It can be observed that the photocatalytic reactors can be either slurry or immobilized systems and each possess certain advantages and disadvantages related to their design and efficiency. Further research on the design and energy efficiency of photocatalytic reactors could make photocatalytic degradation process more feasible for future applications in water treatment. Membrane photoreactors appear to be a promising alternative to conventional photoreactors and more research in this area can assist overcome some of the problems faced with the use of conventional reactors.
6. Factors affecting the degradation performance
6.1. Catalyst loading
The amount of TiO2 being directly proportional to the overall photocatalytic reaction rate, the concentration of the TiO2 particles affects the overall photocatalysis reaction rate in a true heterogeneous catalytic regime . However, when the amount of TiO2 is above certain level (saturation stage), the light photon adsorption co-efficient decreases radially and the excess photocatalyst can create a light screening effect that leads to the reduction in the surface area exposed to irradiation and thus reduces the photocatalytic efficiency of the process . A number of studies have reported the effect of TiO2 loadings on the treatment efficiency of the photocatalytic reactor [2, 22-24]. Although a direct comparison between these studies is difficult to be made due to the differences in the working geometry, radiation fluxes and wavelengths used, it was evident that the optimum dosages of photocatalyst loading were dependent on the dimension of the reactor. The importance of the determination of the reactor diameter has been emphasized to achieve effective photon absorption . The optimum dosage of TiO2 used by various authors either alone or in combination with other catalysts is given in Table 2.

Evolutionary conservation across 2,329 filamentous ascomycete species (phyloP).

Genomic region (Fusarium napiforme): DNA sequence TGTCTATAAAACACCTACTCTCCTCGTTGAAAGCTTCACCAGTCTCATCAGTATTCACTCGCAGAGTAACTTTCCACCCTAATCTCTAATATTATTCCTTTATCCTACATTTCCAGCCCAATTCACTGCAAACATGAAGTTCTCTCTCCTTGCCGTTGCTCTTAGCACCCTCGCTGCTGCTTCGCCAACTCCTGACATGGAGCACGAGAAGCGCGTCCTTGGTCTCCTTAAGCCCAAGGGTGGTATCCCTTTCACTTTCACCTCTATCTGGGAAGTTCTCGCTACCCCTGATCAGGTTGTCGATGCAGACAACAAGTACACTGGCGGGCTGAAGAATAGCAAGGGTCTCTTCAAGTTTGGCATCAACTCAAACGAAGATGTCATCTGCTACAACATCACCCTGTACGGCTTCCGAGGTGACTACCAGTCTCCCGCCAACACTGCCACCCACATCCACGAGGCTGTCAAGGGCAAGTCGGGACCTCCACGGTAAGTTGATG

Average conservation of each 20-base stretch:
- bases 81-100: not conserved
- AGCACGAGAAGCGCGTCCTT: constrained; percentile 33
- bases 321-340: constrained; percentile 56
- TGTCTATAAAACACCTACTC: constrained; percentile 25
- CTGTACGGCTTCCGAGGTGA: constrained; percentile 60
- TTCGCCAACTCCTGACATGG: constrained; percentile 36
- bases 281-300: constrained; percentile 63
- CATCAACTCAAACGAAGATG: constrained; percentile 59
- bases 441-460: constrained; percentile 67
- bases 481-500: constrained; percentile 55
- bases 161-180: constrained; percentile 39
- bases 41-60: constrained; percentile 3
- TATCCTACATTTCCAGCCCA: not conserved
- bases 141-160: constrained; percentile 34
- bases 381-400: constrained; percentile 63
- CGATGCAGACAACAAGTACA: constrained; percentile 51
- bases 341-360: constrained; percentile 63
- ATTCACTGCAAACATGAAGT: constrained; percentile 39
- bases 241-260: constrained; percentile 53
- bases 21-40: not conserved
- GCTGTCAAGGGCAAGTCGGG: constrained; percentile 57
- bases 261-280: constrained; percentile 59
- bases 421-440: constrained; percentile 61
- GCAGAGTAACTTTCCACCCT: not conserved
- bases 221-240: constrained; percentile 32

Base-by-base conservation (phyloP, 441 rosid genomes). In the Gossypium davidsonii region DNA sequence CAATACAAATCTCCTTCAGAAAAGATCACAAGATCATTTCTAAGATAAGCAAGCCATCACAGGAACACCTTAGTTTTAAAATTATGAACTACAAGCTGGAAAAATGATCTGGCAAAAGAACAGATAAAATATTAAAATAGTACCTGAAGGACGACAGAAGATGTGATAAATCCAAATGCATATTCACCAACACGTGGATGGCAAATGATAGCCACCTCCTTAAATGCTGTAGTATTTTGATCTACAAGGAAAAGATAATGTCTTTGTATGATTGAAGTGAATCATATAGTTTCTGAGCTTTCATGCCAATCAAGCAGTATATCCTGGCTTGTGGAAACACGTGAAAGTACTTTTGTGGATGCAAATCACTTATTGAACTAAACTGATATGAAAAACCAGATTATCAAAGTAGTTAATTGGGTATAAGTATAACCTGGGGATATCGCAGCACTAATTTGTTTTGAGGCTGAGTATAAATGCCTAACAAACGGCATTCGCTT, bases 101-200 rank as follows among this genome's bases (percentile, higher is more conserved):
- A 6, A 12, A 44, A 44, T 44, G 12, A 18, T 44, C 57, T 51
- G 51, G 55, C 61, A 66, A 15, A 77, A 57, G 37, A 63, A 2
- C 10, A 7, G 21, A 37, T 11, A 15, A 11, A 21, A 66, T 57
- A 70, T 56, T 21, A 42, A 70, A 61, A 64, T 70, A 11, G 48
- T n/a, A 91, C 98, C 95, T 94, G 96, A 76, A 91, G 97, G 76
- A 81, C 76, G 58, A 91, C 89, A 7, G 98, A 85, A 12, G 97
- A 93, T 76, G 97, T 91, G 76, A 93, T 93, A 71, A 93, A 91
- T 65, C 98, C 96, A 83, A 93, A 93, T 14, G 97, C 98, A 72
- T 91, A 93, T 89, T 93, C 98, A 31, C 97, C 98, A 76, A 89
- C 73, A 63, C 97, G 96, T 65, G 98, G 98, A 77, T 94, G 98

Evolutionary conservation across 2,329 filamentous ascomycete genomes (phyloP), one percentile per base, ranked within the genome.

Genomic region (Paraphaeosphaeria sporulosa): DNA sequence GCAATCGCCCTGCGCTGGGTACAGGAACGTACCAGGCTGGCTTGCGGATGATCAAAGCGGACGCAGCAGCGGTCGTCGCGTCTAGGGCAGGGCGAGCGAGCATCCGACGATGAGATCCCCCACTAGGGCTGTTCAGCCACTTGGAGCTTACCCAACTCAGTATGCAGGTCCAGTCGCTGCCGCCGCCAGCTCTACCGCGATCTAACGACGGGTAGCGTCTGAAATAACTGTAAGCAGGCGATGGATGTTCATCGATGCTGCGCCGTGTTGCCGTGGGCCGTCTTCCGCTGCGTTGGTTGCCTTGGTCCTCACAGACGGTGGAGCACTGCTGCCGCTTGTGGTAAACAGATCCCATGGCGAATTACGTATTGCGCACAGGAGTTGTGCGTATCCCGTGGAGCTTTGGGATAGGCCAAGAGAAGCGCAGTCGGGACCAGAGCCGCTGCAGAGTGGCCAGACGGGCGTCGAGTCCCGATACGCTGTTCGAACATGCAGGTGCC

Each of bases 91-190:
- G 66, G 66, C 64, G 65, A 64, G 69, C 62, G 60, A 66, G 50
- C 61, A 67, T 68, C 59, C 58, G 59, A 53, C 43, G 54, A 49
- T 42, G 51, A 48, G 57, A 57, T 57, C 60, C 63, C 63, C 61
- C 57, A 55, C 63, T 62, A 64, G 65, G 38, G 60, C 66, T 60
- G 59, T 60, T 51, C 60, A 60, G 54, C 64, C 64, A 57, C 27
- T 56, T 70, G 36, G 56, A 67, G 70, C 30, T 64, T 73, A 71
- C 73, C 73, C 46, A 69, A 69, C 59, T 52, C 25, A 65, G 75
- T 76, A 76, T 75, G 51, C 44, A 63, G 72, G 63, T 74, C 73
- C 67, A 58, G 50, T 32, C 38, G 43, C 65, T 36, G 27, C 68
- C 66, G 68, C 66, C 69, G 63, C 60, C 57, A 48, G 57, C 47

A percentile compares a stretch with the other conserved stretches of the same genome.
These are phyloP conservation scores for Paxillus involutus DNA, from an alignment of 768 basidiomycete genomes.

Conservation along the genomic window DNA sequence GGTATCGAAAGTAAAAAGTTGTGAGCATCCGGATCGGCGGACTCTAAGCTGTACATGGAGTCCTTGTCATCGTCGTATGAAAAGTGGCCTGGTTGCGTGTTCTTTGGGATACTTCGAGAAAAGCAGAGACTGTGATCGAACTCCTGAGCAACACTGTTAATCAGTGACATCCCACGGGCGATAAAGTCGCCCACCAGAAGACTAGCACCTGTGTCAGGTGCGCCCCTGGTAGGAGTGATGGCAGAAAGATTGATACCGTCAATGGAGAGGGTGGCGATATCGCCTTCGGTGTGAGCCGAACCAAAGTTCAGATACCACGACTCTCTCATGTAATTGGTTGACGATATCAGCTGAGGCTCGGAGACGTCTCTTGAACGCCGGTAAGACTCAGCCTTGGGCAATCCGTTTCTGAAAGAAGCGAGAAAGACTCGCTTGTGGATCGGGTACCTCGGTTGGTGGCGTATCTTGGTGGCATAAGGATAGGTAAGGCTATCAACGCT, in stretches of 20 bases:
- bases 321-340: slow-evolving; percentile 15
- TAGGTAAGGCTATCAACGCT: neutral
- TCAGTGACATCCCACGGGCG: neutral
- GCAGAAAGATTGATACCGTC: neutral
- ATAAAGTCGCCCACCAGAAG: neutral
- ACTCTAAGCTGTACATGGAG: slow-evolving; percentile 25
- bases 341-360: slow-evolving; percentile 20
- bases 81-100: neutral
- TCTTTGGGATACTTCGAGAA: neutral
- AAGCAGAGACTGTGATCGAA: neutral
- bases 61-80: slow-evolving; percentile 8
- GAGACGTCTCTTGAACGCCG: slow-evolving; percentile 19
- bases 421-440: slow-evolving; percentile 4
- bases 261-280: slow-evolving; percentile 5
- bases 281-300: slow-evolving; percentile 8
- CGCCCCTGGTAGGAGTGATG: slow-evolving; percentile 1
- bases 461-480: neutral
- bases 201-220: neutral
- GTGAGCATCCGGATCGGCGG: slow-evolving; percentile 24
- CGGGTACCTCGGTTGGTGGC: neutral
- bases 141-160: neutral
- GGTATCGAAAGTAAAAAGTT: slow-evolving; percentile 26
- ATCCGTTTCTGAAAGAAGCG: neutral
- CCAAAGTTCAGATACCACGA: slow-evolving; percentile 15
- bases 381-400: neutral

6.2. pH of the solution
The effect of pH on the photocatalytic reaction has been extensively studied [26, 27] due to the fact that photocatalytic water treatment is highly dependent on the pH as it affects the charge on the catalyst particles, size of aggregates and the position of conductance and valance bands . Furthermore the surface of the TiO2 can be protonated or deprotonated under acidic or alkaline conditions , respectively according to the reaction given below.
The point of zero discharge for P25 Degussa, the most commonly used form of TiO2 is 6.9 . Therefore the surface of the TiO2 is positively charged under acidic conditions and negatively charged under alkaline conditions. The maximum oxidizing capacity of the titania is at lower pH however the reaction rate is known to decrease at low pH due to excess H+ . The selection of pH is thus need to be appropriate in order to achieve maximum degradation efficiency.